Is Chatroulette.com playing Russian with the censors?
Unpredictable, addictive and unrestricted. Chatroulette has sparked a cult following, countless YouTube clips, a new genre of shocked screen-grabs, and at last, mainstream coverage.
It could now draw the attention of would-be censors.
John Herrman, from Gizmodo.com calls Chatroulette, “speed-dating the entire Internet”. In an instant, you’re connected bedroom-to-bedroom with one of 20 thousand online strangers, anywhere in the world, be it dorm, cafe or basement lair.
The result is a hybrid of Skype and Peep-Show. If your chat partner is bored, they flick you to another round of spin of the bottle. It’s a return to the Internet’s Wild Wild West, argues NY Magazine - a lawless place for thrill-seekers, voyeurs, artists and freaks.
The question on every one’s lips is: how long can it last? Panic is already spreading: “It’s Like Inviting Pedophiles Into Your Home” claims Sheila Lirio Marcelo in The Huffington Post. A US independent schools listserv is promoting blocking the site in schools: “There is a website called chatroulette that kids are going on to engage in very inappropriate activities. It requires no log in. We have banned it at Hotchkiss and wanted to pass along the warning to other schools”.
If you’re in the business of complaining, Chatroulette will keep you busy. There’s no sign-in, no age verification. Alongside regular net nasties are apparent suicide attempts, oh-so-real sex and people dressed up as toys. The Washington Post writes: “Chatroulette is one of those online arenas where not being a white male looking to get off puts you in a definite minority”. Watch this space. Scare stories and child protection watch dogs are just around the corner.
As I cycled stranger to stranger yesterday, I asked one question: “What’s the craziest thing you’ve seen?”
A Brisbane girl, 22, saw “like 10 dicks in the first minutes”. An 18-year-old girl in Florida sees a lot of nudity, but likes it: “There’s hot guys to talk to, and they’re not weird if you get lucky”. She eventually told me that she “never let it get too weird, but this really hot guy was stripping for me”.
“I have seen a man with gun in is mouth”, a 26-year-old unemployed French guy called Colin told me. He saw it while skipping through strangers; it lasted 2 seconds. Colin was convinced it was fake. Two other 18-year-old French students outside Paris told me they saw a guy hanging from the ceiling, though they couldn’t verify whether it was real or not. (Other similar web shots have been posted on forums, and are widely regarded as fake). They also saw a guy having sex with what looked like a real raccoon.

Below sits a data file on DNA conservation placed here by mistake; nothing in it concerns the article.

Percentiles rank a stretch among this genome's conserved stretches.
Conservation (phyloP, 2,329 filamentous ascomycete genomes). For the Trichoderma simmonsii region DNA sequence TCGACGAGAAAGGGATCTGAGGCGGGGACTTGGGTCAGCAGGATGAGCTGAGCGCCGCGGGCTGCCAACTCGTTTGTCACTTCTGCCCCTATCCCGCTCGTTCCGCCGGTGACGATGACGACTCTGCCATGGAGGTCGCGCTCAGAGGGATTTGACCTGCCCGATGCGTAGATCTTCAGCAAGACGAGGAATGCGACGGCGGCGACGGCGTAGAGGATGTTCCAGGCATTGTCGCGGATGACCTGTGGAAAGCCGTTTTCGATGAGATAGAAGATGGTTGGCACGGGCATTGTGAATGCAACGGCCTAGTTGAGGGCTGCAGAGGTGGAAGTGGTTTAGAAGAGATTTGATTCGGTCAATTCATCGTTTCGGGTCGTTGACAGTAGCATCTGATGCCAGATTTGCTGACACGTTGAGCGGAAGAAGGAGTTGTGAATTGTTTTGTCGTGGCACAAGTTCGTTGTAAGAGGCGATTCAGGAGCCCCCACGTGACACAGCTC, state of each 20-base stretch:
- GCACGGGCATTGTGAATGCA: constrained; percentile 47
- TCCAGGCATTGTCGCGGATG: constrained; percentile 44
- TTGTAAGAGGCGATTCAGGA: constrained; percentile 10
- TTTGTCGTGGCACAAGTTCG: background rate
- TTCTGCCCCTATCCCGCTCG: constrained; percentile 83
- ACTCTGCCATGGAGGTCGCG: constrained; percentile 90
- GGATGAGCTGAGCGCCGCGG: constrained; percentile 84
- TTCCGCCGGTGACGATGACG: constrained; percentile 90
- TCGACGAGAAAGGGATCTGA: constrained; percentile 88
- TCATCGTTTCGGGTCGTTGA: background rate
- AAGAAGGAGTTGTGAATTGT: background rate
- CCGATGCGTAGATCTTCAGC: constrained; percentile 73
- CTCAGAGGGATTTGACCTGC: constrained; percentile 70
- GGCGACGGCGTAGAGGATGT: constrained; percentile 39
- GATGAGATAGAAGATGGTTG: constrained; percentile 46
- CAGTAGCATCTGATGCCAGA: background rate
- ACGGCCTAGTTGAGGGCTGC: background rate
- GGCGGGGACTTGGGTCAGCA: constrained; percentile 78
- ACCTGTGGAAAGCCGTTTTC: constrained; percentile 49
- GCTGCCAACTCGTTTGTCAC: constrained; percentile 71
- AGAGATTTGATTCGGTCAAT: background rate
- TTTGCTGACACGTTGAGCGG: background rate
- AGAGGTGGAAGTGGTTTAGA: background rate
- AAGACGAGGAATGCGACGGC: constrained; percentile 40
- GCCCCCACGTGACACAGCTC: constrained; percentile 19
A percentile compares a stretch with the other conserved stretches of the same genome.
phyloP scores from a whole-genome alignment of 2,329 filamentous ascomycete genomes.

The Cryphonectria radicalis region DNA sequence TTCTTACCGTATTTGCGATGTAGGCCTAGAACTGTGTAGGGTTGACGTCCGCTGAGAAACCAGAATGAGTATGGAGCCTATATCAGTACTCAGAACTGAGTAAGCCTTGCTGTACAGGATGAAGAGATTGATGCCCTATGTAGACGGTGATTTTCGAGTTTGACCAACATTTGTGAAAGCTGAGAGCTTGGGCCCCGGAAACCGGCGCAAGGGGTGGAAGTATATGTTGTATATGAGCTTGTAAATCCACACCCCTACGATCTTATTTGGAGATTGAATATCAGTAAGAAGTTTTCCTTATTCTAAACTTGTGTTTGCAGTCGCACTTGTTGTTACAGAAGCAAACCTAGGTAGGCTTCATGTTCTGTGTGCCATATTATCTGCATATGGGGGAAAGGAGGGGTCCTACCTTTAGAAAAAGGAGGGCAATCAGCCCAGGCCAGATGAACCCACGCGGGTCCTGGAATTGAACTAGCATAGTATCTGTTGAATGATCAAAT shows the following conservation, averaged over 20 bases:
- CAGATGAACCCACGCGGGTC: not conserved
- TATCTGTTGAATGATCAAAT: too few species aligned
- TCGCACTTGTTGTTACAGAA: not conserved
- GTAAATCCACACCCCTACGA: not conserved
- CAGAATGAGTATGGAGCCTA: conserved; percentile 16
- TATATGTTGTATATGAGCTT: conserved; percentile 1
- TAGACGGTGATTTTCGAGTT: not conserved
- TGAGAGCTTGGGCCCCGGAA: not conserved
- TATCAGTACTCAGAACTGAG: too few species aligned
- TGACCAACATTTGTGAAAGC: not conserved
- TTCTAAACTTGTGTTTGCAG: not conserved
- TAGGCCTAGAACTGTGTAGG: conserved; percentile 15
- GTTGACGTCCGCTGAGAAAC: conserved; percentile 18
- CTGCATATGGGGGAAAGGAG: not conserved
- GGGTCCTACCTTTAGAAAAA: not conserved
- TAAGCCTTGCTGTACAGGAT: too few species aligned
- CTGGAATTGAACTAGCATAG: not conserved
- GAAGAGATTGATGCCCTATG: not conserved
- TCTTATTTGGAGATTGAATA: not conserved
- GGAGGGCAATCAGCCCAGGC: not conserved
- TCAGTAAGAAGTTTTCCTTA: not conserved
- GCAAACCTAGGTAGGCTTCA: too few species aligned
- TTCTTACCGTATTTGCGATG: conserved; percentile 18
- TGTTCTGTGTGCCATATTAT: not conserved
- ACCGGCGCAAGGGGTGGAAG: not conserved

“So sexy”, they wrote.
Bestiality. Real sex. Self harm. All stuff that could reasonably trigger complaints. And people do complain. During 2008-09, ACMA received 3 complaints a day (that’s 1,182 complaints). Just over 1100 were investigated, and seven take down orders issued in Australia. Problem sites overseas were referred to filtering companies to offer consumers with up-to-date filters. Under the proposed mandatory regime, any complaint that finally receives a Refused Classification rating would be blocked at ISP level using a secret list.
On Chatroulette, I’ve seen a fair bit of what could be called RC. And loads of R. I’m not an easily offended adult, but I employ the ‘Next’ button frequently. But let’s say you’ve seen something nasty on Chatroulette and you are offended. Let’s say you take the necessary steps to complain about it to ACMA (I’d prefer you didn’t, but it’s up to you). How would Australian censors deal with your complaint?
With great difficulty.
Our classification system is a complicated mash of definitions, complaints processes and reviews. Some things simply elude traditional definitions, like Chatroulette. At first glance, Chatroulette seems exempt from Content Classification, because it’s basically private web chat.
All of you in long-distance relationships can breathe a sigh of relief. Currently, content regulation doesn’t cover “a service that enables end-users to communicate by means of video calls”. The Government doesn’t care if you shag on Skype. That makes sense.
But what about shagging on Chatroulette? Well, Chatroulette isn’t an “Adult Chat Service” (which attracts different regulations). You can tell an Adult Chat Service by:
NAME. No. Nothing about the name “Chatroulette” is too porny.
ADVERTISING: No. It’s not advertised anywhere as an Adult Chat Service. In fact, there are explicit anti-offense warnings on the site.
REPUTATION: What is Chatroulette’s reputation? It hasn’t been around that long.
The second problem for would-be censors is that Chatroulette is user-generated, live streaming content. It’s ephemeral, there one second, gone the next. Besides, current regulation only covers ‘Live Content’ when broadcasting on the web (think sports web cast, or Question Time). Privacy of web communications remains explicitly protected. Who’s to tell you what you can and can’t do once you’re in a private chat space with the guy in the hockey mask?
People may not complain about Chatroulette. And I’m hoping they don’t. But if they do, the Government is ill-equipped to respond. Chatroulette sits right in the middle of a big hole in the way the Government regulates the net. There’s no specific coverage of private streaming of this kind.
If it came to it, one of the Government’s only responses would be to block the URL (chatroulette.com). But it’s not the link, it’s the live streaming and what people use it for, that will draw complaints. Blocking a URL to stem unpredictable live content cannot be the sensible solution.
Chat Roulette is just one of a growing number of sites that show up the limitations of mandatory link-based filtering. And that’s a challenge to a Government wanting us to take its plan seriously.
Check it out while it lasts. chatroulette.com. Really not very work friendly.
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